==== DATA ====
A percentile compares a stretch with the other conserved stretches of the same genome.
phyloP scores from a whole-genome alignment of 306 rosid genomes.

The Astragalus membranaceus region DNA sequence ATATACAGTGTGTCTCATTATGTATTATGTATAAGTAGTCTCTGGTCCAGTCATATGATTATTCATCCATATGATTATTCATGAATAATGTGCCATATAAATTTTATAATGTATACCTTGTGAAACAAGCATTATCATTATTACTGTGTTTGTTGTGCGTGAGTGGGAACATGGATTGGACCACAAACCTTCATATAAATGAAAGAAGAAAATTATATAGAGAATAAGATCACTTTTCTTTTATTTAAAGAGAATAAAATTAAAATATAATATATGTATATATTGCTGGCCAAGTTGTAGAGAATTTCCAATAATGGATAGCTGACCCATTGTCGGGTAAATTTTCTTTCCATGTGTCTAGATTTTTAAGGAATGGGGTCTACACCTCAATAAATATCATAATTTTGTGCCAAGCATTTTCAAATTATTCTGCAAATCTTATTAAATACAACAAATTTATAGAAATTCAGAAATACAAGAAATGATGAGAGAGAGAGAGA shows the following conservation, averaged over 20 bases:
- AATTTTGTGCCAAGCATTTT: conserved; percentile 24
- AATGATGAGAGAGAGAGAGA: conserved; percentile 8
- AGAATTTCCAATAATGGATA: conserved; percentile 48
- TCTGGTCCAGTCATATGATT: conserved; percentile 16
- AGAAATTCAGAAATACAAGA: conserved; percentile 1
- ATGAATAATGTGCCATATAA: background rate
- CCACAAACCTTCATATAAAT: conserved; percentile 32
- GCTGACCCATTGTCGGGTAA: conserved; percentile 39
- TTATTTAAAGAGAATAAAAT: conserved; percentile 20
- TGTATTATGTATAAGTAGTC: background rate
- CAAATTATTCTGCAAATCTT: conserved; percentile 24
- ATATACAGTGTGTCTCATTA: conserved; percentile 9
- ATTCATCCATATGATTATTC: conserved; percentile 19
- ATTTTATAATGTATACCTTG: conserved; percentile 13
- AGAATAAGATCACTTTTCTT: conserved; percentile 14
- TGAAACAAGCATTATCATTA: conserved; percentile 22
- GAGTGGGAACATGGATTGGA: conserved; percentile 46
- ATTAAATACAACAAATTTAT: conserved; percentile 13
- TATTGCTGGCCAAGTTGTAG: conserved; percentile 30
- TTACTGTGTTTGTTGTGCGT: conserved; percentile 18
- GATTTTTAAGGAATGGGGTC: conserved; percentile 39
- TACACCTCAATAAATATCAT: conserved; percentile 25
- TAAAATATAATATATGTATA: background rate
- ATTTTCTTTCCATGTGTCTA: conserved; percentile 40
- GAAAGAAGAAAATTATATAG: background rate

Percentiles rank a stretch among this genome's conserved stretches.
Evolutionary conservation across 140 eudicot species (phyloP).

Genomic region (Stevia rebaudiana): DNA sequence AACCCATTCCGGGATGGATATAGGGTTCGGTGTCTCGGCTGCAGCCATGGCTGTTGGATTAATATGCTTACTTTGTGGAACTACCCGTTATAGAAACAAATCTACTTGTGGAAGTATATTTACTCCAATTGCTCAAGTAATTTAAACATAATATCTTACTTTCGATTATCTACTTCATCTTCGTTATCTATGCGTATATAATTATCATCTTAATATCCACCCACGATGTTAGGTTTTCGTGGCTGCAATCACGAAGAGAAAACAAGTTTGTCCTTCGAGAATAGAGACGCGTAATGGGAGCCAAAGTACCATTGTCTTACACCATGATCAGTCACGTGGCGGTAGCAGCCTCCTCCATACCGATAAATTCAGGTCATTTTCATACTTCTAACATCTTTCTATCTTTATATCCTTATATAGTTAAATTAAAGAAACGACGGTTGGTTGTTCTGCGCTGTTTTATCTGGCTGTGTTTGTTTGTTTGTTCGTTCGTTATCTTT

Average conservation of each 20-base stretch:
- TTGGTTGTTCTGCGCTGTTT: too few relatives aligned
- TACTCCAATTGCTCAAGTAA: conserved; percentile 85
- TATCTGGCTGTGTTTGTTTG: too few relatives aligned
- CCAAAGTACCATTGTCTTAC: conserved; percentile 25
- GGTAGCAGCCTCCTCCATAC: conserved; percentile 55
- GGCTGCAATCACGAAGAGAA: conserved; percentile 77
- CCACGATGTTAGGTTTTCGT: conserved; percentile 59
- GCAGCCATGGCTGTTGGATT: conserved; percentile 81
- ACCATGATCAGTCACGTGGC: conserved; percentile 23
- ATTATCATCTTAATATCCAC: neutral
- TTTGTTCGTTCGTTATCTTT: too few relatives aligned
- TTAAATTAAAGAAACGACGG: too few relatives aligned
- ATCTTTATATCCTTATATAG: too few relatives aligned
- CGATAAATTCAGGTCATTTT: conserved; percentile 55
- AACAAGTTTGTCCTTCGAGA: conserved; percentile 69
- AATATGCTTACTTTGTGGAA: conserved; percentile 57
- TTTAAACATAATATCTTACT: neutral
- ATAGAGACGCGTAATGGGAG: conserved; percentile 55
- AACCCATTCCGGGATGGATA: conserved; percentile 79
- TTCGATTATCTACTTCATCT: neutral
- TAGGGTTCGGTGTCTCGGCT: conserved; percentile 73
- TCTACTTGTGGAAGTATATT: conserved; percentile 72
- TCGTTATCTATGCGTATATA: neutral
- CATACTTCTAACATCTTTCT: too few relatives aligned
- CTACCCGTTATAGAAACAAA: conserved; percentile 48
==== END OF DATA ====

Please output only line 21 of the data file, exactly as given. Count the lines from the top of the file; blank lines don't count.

- ATTAAATACAACAAATTTAT: conserved; percentile 13